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DR Congo: Delays and logistics issues reported as vote opens

An official from the Independent National Electoral Commission (CENI) registers voters as a man marks his ballot in a voting booth at the Reverend Kim School polling station i   -  
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ARSENE MPIANA/AFP or licensors

Democratic Republic Of Congo

Morning enthusiasm but also some frustration in the queues: the Congolese began to vote on Wednesday for decisive general elections.

According to the findings of the AFP teams, voting operations began haphazardly in Goma, Bukavu, Beni, Lubumbashi and Tshikapa, with more or less significant delays and malfunctions.

"If we can't get in within 30-45 minutes, I'm going to leave! We're tired. It's always a mess at home," says impatiently in full sun, in the courtyard of a school, a man in his thirties who has been waiting for 3 hours for the “Zanner Institute” polling station to open in Goma, the provincial capital of North Kivu.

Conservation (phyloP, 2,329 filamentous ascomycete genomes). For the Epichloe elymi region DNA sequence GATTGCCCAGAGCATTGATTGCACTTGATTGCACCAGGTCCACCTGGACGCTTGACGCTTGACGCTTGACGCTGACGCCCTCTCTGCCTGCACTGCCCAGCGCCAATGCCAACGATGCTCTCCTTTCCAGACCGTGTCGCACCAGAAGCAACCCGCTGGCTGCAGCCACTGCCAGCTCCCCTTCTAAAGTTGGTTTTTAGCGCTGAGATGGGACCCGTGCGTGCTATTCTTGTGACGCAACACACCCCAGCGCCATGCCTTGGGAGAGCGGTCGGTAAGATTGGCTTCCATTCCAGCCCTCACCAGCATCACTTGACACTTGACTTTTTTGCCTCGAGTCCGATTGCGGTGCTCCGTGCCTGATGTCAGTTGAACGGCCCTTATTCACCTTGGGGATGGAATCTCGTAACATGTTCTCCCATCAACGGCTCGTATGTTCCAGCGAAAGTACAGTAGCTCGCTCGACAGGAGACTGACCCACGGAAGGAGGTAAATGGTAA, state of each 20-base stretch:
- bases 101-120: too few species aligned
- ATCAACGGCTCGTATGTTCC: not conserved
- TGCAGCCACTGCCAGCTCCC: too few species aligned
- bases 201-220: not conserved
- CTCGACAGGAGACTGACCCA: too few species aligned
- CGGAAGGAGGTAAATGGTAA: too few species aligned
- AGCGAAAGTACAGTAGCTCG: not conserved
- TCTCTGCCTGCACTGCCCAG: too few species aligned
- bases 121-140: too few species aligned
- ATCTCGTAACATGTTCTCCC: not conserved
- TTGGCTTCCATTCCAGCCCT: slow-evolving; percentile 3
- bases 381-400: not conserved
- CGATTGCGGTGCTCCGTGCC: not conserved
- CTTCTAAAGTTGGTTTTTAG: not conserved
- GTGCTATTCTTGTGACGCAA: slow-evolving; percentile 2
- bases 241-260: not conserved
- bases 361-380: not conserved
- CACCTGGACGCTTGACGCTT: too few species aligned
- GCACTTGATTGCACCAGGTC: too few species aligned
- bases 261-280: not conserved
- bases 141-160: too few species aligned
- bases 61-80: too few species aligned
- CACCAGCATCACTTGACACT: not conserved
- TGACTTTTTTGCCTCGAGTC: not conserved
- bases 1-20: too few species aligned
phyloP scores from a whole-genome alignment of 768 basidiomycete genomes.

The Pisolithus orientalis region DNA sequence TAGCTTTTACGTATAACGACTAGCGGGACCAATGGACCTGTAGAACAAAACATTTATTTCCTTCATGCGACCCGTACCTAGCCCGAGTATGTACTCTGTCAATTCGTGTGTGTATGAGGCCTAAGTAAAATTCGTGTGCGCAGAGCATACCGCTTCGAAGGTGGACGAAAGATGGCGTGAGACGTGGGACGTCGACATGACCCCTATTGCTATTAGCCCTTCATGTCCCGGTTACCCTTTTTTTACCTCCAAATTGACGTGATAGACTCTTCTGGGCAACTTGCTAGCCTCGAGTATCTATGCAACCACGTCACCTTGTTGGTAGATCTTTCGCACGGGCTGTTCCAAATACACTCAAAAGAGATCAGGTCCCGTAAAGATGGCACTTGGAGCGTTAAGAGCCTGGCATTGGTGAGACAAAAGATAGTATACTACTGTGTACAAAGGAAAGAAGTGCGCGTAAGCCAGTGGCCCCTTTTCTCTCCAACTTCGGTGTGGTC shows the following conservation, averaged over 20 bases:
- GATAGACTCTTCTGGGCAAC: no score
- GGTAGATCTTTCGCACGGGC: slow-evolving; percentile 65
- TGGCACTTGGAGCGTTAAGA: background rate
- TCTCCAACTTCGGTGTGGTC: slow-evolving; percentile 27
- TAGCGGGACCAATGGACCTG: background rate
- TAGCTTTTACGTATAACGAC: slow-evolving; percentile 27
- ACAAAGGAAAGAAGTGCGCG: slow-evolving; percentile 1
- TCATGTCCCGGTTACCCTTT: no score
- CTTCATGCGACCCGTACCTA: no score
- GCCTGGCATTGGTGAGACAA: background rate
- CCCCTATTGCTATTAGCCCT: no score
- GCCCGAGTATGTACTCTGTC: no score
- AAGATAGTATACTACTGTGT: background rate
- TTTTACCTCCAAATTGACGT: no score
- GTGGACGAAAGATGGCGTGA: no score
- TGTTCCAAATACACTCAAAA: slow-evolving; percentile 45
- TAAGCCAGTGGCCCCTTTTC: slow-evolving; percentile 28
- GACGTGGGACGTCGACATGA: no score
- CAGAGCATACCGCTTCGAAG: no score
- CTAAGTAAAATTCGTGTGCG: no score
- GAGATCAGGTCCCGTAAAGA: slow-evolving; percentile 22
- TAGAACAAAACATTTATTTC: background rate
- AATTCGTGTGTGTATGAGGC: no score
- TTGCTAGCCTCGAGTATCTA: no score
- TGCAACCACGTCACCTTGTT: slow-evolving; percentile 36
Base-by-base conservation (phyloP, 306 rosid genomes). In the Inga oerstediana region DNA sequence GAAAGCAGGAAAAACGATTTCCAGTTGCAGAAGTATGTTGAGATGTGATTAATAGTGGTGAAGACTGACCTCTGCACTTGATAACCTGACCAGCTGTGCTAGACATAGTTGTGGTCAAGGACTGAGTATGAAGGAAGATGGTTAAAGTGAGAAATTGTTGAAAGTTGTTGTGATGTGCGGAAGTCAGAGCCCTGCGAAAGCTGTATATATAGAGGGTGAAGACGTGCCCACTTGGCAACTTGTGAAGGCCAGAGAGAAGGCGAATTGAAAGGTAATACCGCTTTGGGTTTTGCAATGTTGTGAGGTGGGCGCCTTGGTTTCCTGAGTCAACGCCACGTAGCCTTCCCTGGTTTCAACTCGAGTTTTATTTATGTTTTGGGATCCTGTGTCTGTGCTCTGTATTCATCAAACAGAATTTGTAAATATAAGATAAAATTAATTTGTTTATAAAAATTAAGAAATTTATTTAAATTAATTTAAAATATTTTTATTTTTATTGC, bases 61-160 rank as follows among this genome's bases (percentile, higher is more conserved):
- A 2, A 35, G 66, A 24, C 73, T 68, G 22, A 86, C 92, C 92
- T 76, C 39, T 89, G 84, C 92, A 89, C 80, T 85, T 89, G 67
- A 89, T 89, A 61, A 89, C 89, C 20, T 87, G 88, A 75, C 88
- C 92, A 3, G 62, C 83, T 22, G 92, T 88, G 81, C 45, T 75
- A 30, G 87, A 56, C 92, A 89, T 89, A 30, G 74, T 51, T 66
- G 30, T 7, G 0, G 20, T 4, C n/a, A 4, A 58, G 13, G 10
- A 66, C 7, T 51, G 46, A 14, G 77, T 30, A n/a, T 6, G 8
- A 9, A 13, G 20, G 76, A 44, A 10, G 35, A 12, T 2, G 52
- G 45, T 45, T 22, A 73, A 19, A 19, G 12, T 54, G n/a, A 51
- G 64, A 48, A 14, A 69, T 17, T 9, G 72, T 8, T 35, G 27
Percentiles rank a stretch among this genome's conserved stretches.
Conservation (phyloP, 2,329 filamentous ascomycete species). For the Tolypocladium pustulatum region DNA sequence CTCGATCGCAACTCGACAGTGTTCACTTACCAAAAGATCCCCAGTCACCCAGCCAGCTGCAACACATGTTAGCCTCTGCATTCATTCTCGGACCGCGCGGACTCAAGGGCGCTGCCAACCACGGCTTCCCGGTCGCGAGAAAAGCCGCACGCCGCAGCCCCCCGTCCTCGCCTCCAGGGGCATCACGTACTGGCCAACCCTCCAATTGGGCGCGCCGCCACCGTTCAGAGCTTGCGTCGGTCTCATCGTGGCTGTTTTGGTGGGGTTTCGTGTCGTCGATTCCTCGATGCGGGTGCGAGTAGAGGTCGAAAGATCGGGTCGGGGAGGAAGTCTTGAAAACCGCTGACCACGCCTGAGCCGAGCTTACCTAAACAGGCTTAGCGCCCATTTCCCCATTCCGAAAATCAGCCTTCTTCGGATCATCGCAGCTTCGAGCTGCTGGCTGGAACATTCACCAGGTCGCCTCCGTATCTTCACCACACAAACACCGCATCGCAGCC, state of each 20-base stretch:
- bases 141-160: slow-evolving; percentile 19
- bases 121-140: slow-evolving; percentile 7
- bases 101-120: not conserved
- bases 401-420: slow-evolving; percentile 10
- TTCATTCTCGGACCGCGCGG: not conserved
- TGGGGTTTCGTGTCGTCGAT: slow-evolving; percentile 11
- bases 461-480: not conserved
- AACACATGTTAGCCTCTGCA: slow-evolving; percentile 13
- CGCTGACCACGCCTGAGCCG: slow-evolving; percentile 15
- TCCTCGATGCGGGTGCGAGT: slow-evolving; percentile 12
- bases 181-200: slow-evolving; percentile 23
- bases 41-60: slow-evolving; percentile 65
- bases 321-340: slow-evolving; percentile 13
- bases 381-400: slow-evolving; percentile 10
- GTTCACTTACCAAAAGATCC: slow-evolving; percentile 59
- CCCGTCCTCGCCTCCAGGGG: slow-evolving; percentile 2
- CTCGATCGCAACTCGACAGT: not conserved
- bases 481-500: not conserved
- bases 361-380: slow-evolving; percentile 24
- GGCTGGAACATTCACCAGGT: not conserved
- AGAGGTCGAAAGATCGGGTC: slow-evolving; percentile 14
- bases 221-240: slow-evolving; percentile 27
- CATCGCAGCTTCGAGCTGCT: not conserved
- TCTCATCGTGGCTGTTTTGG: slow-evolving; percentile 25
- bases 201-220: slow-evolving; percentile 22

Voters expected delays, common in the Democratic Republic of Congo and likely to be aggravated by difficulties in transporting electoral materials to remote areas.

But it seems to be in Kinshasa itself that some of the most significant delays have been recorded.

The scheduled office opening hours were from 6:00 a.m. to 5:00 p.m. local time. But given the start-up delays, the vote will probably close much later.

"I've been here since 5:00 a.m., I'm tired, my back hurts. At this pace, we risk finishing at 11:00 p.m.," complains Germaine Kikongo, a 67-year-old civil servant, met after 8:00 a.m. in a voting center of Lingwala, commune in the center of Kinshasa.

Nearly 44 million registered voters, out of a total of around 100 million inhabitants, are called upon to elect their president, but also their national and provincial deputies and, for the first time, their municipal councilors. Another first, Congolese from the diaspora must vote in five countries.

More than 100,000 candidates are in the running for the four elections. The president of the Electoral Commission (Céni), Denis Kadima, promised “transparency” of the process, with “real-time” monitoring of the compilation of results.

- "A change" -

Several election observation missions are deployed.

With 25,000 people, that of the Catholic and Protestant churches is the largest and its opinions and conclusions are traditionally closely followed. Its organizers promised a “parallel count” for the presidential election.

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